SCIO briefing on progress of Central Guidance Team in Hubei to organize and guide epidemic control and medical rescue

The State Council Information Office held a press conference Friday afternoon in Wuhan, central China's Hubei province, to introduce the progress being made by the Central Guidance Team in organizing and guiding works related to epidemic control and medical rescue in the fight against COVID-19. February 29, 2020

Xinhua News Agency:

Official data shows that there are still a large number of severe cases of novel coronavirus infection in Hubei province, especially in Wuhan. What measures have been taken to treat severe patients so that the mortality rate is reduced? Thank you.

Ma Xiaowei:

Compared with SARS, the new coronavirus spreads faster. Most infected people show mild symptoms, while a small number of people are in a critical condition, with the heart and other organs affected. Among the fatalities, most people have serious underlying diseases, including heart disease, terminal cancer and kidney failure. There are also some young patients whose diseases developed rapidly, hence increasing the difficulty of treatment. Although the medical community lacks knowledge about the treatment of the disease, as well as the mechanism of its development and outcome, the viral damage to the body is consistent with the known pathophysiological process. Enhancing medical treatment and improving the quality of basic medical care are always the essential requirement for us.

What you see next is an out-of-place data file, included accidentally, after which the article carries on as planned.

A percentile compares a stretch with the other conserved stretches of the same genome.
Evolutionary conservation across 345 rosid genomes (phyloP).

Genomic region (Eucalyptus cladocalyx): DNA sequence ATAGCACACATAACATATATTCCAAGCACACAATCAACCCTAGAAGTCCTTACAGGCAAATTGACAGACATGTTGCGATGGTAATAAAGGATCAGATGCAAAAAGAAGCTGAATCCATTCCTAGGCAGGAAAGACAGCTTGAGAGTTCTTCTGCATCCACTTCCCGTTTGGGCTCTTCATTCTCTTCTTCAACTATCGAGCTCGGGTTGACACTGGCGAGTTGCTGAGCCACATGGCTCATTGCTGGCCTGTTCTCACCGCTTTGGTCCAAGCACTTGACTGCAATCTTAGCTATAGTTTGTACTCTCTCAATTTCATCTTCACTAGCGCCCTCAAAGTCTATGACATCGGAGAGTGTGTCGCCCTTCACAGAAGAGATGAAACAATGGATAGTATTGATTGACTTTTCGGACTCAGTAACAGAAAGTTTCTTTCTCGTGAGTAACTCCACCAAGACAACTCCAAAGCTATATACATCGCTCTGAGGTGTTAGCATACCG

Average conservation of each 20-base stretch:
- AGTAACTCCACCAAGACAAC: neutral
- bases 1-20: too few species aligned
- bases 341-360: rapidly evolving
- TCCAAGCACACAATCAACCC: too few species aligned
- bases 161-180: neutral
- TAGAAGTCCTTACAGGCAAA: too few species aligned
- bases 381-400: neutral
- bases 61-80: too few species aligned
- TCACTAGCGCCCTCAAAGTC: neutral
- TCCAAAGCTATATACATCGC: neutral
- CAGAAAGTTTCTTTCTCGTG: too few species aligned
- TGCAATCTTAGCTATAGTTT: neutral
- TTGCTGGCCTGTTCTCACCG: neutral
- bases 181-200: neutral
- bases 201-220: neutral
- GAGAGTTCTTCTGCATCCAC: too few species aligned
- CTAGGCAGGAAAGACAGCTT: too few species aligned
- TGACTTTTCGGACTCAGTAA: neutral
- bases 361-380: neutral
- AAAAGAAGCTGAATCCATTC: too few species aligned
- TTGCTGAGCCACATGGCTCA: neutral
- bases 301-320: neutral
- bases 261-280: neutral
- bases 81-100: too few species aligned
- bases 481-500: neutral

In order to reduce the mortality rate and increase the recovery rate, we have adopted the strategy of "pooling together patients, experts and resources for centralized treatment." In Wuhan, we identified more than 10 designated hospitals with over 9,000 beds for the treatment of severe and critically ill patients. Around 13,000 high-level medical personnel from more than 90 national and provincial medical teams have been dispatched to these hospitals. They closely cooperate with local medical workers, and continue to make new progress in the treatment of severely ill patients.

To sum up, we have made efforts in the following three aspects. First, we try to make the treatment more targeted. By carrying out study on pathological anatomy, we have identified which organs suffer great damage and to what extent. In this way, we have made clear the main direction of clinical treatment and come up with corresponding treatment methods. We continue to optimize the previous treatment schemes and reach an expert consensus on treating severely ill patients. Second, we need to figure out more creative ways of treatment. It's very important to identify critically ill patients at an early stage. We need to focus on the principal contradiction during clinical treatment, such as solving the problem of tracheal obstruction, and adopt treatment methods and devices in a creative way. We have to seize the best time for treatment, choose the best treatment method, and even determine the optimal dosage of the medications. This time, anesthetists are a mainstay in intensive care units. They have formed a special team to carry out tracheal intubation and provide ventilator support for patients in a timely manner. It's very important to adopt this means at an early stage to save the lives of patients. This is also what we have learned from the treatment process of the severely ill. Third, we need to take a holistic approach to the treatment. We will give full play to the role of high-level experts working together, attach importance to their close communication and collaboration, and enhance the exchange of experience among them.